In this pourquoi tale, a mother living on one of the islands in the Pacific Islands, is mystified when she bears a round child with no arms and no legs, but she tenderly raises the child until one day he asks to be buried in the sand, where he can grow (into the first coconut tree) and every part of him can be useful.
This excerpt focuses on the lives of African-American students during the civil rights movement. After reading Dr. Martin Luther King’s “I Have A Dream” speech in class in 1963, students in main character C.J.'s school are asked to share their dreams at a school assembly.
Mari and her family have been sent to an internment camp in Utah. She does not understand what they have done to deserve their internment and longs for her backyard in California where she used to grow sunflowers.
In this blog post, Houska emphasizes the enduring spirit of the Native American people and their culture, outlines the group’s past and present obstacles and calls to action young Native Americans to carry on the torch of resilience.
In 1830, the government began systematically removing all Native Americans from the Eastern United States. The removal of Cherokees from Georgia in 1838 has become known as the Trail of Tears. But there were, in fact, many such trails, as the Creeks, Choctaws, Chickasaws, Seminoles and other tribes were forced to abandon their homelands.
An anchor chart is an artifact of classroom learning. Like an anchor, it holds students' and teachers' thoughts, ideas and processes in place. Anchor charts can be displayed as reminders of prior learning and built upon over multiple lessons.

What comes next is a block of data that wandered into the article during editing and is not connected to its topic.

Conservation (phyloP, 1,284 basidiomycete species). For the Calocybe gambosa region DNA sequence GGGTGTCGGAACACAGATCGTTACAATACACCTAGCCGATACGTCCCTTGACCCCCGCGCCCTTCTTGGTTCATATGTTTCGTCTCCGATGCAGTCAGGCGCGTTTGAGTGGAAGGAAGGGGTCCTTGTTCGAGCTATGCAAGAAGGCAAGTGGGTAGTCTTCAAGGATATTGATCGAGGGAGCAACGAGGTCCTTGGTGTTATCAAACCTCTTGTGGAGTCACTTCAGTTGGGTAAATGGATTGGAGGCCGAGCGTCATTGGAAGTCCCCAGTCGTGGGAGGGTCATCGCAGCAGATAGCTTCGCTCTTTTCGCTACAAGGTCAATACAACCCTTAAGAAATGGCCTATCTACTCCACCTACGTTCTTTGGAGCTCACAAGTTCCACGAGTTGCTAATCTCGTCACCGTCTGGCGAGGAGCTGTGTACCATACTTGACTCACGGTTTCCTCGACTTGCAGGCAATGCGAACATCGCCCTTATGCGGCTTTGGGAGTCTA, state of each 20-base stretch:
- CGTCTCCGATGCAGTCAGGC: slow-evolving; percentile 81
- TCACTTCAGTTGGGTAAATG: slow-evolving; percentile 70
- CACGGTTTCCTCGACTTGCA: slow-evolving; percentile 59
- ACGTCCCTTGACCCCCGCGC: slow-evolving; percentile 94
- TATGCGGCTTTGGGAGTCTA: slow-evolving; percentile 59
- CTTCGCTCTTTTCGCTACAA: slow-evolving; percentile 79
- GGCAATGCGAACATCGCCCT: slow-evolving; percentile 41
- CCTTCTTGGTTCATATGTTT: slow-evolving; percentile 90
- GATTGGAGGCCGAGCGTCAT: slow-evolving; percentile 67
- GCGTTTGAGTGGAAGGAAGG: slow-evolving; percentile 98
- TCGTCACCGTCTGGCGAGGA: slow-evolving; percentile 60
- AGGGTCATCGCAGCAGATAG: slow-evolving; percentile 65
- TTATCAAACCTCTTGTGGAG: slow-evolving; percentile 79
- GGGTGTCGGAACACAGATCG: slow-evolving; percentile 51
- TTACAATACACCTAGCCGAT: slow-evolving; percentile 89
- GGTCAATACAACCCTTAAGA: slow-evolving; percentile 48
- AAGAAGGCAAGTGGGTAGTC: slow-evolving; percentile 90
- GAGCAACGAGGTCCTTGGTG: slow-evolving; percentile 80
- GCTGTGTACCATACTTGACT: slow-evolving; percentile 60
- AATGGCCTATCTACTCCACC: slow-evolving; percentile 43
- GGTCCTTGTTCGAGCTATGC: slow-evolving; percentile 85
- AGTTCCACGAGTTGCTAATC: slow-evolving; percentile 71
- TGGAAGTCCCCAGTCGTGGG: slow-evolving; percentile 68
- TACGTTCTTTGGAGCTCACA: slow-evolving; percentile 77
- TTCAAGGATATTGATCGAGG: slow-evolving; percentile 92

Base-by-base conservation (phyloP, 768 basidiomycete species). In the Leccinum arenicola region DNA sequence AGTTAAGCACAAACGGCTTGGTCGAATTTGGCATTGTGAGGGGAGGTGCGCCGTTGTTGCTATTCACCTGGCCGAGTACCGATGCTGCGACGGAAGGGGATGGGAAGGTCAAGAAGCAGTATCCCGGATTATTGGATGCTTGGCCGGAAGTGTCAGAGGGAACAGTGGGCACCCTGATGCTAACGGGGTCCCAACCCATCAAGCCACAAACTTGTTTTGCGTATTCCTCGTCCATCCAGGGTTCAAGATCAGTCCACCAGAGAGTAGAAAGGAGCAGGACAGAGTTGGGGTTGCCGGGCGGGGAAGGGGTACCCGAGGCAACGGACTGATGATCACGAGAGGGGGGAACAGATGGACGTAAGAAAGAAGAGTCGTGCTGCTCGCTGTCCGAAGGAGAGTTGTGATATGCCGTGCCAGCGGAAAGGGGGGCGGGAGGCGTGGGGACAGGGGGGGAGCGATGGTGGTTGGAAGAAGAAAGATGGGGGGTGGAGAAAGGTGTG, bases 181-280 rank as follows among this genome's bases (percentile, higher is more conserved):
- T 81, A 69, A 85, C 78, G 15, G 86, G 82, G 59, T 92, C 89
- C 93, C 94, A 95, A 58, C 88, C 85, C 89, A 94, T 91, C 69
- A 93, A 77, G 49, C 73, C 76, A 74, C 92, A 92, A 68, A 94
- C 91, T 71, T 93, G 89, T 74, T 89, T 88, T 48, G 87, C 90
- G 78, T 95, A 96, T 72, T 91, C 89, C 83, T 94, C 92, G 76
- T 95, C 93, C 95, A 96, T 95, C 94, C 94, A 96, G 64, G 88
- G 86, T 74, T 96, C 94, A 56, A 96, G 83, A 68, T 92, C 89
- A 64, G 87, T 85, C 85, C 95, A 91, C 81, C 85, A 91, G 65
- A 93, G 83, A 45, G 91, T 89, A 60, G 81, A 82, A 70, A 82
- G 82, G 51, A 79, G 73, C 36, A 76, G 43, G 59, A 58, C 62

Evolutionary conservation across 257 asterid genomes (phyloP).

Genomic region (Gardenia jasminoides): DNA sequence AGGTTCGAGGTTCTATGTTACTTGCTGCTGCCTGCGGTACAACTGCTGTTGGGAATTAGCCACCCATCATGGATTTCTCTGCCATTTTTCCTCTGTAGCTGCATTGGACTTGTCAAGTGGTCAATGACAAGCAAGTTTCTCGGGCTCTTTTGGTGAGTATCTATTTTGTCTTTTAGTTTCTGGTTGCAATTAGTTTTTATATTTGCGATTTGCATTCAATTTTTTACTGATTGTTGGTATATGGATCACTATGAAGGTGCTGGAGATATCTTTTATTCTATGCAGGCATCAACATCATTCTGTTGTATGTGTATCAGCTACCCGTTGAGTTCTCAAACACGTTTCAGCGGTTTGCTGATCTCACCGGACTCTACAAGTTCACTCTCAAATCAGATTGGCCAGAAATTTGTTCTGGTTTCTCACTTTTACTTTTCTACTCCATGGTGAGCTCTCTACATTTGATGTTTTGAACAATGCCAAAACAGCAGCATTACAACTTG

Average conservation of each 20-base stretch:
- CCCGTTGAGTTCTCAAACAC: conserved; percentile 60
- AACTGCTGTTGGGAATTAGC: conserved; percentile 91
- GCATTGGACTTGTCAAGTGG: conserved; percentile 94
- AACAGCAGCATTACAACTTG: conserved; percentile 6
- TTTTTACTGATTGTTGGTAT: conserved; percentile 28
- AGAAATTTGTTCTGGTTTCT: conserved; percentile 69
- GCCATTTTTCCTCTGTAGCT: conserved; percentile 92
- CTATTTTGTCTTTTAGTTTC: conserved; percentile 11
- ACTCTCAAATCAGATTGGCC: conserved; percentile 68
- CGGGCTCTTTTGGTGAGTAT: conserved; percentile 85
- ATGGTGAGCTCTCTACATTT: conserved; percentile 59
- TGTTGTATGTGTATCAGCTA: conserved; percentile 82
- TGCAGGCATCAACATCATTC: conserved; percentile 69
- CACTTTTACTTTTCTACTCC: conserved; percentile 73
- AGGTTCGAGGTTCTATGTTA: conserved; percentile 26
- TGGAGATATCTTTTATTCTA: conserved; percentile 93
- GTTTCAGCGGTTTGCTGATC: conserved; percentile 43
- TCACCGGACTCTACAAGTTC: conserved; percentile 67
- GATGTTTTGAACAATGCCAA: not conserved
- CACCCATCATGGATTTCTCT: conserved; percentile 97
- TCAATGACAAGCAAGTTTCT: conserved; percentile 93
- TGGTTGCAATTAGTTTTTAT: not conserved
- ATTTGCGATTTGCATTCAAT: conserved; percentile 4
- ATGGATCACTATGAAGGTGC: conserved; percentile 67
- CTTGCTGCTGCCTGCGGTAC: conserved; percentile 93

This strategy provides tools to create questions that help students engage critically with Perspectives central texts and examine them for issues of power and social inequity. The activities suggested here also encourage readers to bring their knowledge and experiences to the reading of a text.
Realia are real-life objects that enable children to make connections to their own lives as they try to make sense of new concepts and ideas. This strategy brings the Perspectives central text to life for students by using everyday objects during the read aloud.
This strategy includes text type charts and matching exercises to help students differentiate between Perspectives central text types, increasing their ability to read, comprehend and produce those forms.
Students predict the meanings of vocabulary words before reading and confirm the accuracy of their predictions during and after reading. Students identify context clues from the text and revise their definitions accordingly.
This contextual redefinition strategy encourages students to use the structure and context of words to predict their meanings. Students arrive at the definition through exposure to increasingly rich clues.
A tableau is a representation of a scene or picture by people posing silently without moving. In a vocabulary tableau, a group of students use their bodies to create a frozen picture of a vocabulary word.
Agree/disagree statements challenge students to think critically about their knowledge of a topic, theme or text. The strategy exposes students to the major ideas in a text before reading—engaging their thinking and motivating them to learn more. It also requires them to reconsider their original thinking after reading the text and to use textual evidence to support and explain their thinking.